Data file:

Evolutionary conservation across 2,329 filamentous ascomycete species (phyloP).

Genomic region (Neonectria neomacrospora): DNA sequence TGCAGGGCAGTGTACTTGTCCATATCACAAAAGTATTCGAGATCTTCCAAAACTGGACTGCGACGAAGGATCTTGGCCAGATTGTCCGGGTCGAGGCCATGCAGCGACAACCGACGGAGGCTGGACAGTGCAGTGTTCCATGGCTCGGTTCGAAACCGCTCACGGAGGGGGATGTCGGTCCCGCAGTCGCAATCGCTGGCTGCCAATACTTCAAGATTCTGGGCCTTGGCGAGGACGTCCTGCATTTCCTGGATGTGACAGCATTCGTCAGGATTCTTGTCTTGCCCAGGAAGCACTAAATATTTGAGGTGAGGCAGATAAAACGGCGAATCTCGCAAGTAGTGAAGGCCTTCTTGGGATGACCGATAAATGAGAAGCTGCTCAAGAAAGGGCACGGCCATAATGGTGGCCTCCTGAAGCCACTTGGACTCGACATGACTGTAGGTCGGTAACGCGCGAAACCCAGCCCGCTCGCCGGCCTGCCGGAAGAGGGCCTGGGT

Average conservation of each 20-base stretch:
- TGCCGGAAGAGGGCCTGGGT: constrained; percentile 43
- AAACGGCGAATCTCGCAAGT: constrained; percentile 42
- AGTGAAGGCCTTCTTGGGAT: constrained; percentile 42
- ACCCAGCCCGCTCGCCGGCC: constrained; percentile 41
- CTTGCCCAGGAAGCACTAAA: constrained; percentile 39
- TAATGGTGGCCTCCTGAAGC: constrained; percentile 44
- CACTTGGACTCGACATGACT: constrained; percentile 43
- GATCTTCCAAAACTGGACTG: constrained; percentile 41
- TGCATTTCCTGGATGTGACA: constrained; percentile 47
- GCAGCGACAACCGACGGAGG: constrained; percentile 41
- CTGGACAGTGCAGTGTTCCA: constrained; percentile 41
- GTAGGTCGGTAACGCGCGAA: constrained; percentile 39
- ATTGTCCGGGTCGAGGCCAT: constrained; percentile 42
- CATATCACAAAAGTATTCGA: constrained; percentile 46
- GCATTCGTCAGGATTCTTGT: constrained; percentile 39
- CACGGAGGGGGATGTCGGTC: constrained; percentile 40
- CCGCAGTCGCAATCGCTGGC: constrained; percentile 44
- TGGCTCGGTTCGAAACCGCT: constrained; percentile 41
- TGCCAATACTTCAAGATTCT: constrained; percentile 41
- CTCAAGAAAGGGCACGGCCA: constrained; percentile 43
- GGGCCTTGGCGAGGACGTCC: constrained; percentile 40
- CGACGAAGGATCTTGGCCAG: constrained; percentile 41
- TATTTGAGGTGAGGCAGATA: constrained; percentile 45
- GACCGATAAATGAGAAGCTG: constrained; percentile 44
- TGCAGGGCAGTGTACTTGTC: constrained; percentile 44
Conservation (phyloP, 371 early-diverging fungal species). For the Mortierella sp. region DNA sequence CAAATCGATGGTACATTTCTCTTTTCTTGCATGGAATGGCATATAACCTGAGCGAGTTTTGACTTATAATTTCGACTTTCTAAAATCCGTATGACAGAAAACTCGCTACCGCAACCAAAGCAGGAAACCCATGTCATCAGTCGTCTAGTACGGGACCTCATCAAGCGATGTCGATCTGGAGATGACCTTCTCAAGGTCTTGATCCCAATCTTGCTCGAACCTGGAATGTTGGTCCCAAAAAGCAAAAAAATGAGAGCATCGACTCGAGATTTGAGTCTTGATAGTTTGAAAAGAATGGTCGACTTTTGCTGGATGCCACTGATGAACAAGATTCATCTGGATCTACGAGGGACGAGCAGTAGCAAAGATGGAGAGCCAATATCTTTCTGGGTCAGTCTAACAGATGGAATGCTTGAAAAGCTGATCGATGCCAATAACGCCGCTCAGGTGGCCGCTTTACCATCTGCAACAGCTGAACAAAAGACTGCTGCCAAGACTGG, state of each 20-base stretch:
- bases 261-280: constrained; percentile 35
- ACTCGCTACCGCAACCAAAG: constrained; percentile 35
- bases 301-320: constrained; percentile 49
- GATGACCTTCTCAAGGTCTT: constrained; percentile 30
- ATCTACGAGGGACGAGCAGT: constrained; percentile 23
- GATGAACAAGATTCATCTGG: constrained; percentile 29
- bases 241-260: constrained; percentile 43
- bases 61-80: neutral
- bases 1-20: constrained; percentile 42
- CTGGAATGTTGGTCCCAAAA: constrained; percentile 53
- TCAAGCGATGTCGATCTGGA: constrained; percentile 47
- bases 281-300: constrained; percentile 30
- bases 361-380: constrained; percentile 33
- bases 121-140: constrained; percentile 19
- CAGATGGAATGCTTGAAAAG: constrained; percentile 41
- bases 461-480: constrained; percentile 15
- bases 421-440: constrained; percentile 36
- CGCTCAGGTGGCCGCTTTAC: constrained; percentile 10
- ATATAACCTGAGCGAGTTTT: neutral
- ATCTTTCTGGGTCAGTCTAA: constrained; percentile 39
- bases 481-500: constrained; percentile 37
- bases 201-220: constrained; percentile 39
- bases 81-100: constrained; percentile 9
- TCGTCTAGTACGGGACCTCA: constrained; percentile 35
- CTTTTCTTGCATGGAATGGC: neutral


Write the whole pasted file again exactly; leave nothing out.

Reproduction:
Evolutionary conservation across 2,329 filamentous ascomycete species (phyloP).

Genomic region (Neonectria neomacrospora): DNA sequence TGCAGGGCAGTGTACTTGTCCATATCACAAAAGTATTCGAGATCTTCCAAAACTGGACTGCGACGAAGGATCTTGGCCAGATTGTCCGGGTCGAGGCCATGCAGCGACAACCGACGGAGGCTGGACAGTGCAGTGTTCCATGGCTCGGTTCGAAACCGCTCACGGAGGGGGATGTCGGTCCCGCAGTCGCAATCGCTGGCTGCCAATACTTCAAGATTCTGGGCCTTGGCGAGGACGTCCTGCATTTCCTGGATGTGACAGCATTCGTCAGGATTCTTGTCTTGCCCAGGAAGCACTAAATATTTGAGGTGAGGCAGATAAAACGGCGAATCTCGCAAGTAGTGAAGGCCTTCTTGGGATGACCGATAAATGAGAAGCTGCTCAAGAAAGGGCACGGCCATAATGGTGGCCTCCTGAAGCCACTTGGACTCGACATGACTGTAGGTCGGTAACGCGCGAAACCCAGCCCGCTCGCCGGCCTGCCGGAAGAGGGCCTGGGT

Average conservation of each 20-base stretch:
- TGCCGGAAGAGGGCCTGGGT: constrained; percentile 43
- AAACGGCGAATCTCGCAAGT: constrained; percentile 42
- AGTGAAGGCCTTCTTGGGAT: constrained; percentile 42
- ACCCAGCCCGCTCGCCGGCC: constrained; percentile 41
- CTTGCCCAGGAAGCACTAAA: constrained; percentile 39
- TAATGGTGGCCTCCTGAAGC: constrained; percentile 44
- CACTTGGACTCGACATGACT: constrained; percentile 43
- GATCTTCCAAAACTGGACTG: constrained; percentile 41
- TGCATTTCCTGGATGTGACA: constrained; percentile 47
- GCAGCGACAACCGACGGAGG: constrained; percentile 41
- CTGGACAGTGCAGTGTTCCA: constrained; percentile 41
- GTAGGTCGGTAACGCGCGAA: constrained; percentile 39
- ATTGTCCGGGTCGAGGCCAT: constrained; percentile 42
- CATATCACAAAAGTATTCGA: constrained; percentile 46
- GCATTCGTCAGGATTCTTGT: constrained; percentile 39
- CACGGAGGGGGATGTCGGTC: constrained; percentile 40
- CCGCAGTCGCAATCGCTGGC: constrained; percentile 44
- TGGCTCGGTTCGAAACCGCT: constrained; percentile 41
- TGCCAATACTTCAAGATTCT: constrained; percentile 41
- CTCAAGAAAGGGCACGGCCA: constrained; percentile 43
- GGGCCTTGGCGAGGACGTCC: constrained; percentile 40
- CGACGAAGGATCTTGGCCAG: constrained; percentile 41
- TATTTGAGGTGAGGCAGATA: constrained; percentile 45
- GACCGATAAATGAGAAGCTG: constrained; percentile 44
- TGCAGGGCAGTGTACTTGTC: constrained; percentile 44
Conservation (phyloP, 371 early-diverging fungal species). For the Mortierella sp. region DNA sequence CAAATCGATGGTACATTTCTCTTTTCTTGCATGGAATGGCATATAACCTGAGCGAGTTTTGACTTATAATTTCGACTTTCTAAAATCCGTATGACAGAAAACTCGCTACCGCAACCAAAGCAGGAAACCCATGTCATCAGTCGTCTAGTACGGGACCTCATCAAGCGATGTCGATCTGGAGATGACCTTCTCAAGGTCTTGATCCCAATCTTGCTCGAACCTGGAATGTTGGTCCCAAAAAGCAAAAAAATGAGAGCATCGACTCGAGATTTGAGTCTTGATAGTTTGAAAAGAATGGTCGACTTTTGCTGGATGCCACTGATGAACAAGATTCATCTGGATCTACGAGGGACGAGCAGTAGCAAAGATGGAGAGCCAATATCTTTCTGGGTCAGTCTAACAGATGGAATGCTTGAAAAGCTGATCGATGCCAATAACGCCGCTCAGGTGGCCGCTTTACCATCTGCAACAGCTGAACAAAAGACTGCTGCCAAGACTGG, state of each 20-base stretch:
- bases 261-280: constrained; percentile 35
- ACTCGCTACCGCAACCAAAG: constrained; percentile 35
- bases 301-320: constrained; percentile 49
- GATGACCTTCTCAAGGTCTT: constrained; percentile 30
- ATCTACGAGGGACGAGCAGT: constrained; percentile 23
- GATGAACAAGATTCATCTGG: constrained; percentile 29
- bases 241-260: constrained; percentile 43
- bases 61-80: neutral
- bases 1-20: constrained; percentile 42
- CTGGAATGTTGGTCCCAAAA: constrained; percentile 53
- TCAAGCGATGTCGATCTGGA: constrained; percentile 47
- bases 281-300: constrained; percentile 30
- bases 361-380: constrained; percentile 33
- bases 121-140: constrained; percentile 19
- CAGATGGAATGCTTGAAAAG: constrained; percentile 41
- bases 461-480: constrained; percentile 15
- bases 421-440: constrained; percentile 36
- CGCTCAGGTGGCCGCTTTAC: constrained; percentile 10
- ATATAACCTGAGCGAGTTTT: neutral
- ATCTTTCTGGGTCAGTCTAA: constrained; percentile 39
- bases 481-500: constrained; percentile 37
- bases 201-220: constrained; percentile 39
- bases 81-100: constrained; percentile 9
- TCGTCTAGTACGGGACCTCA: constrained; percentile 35
- CTTTTCTTGCATGGAATGGC: neutral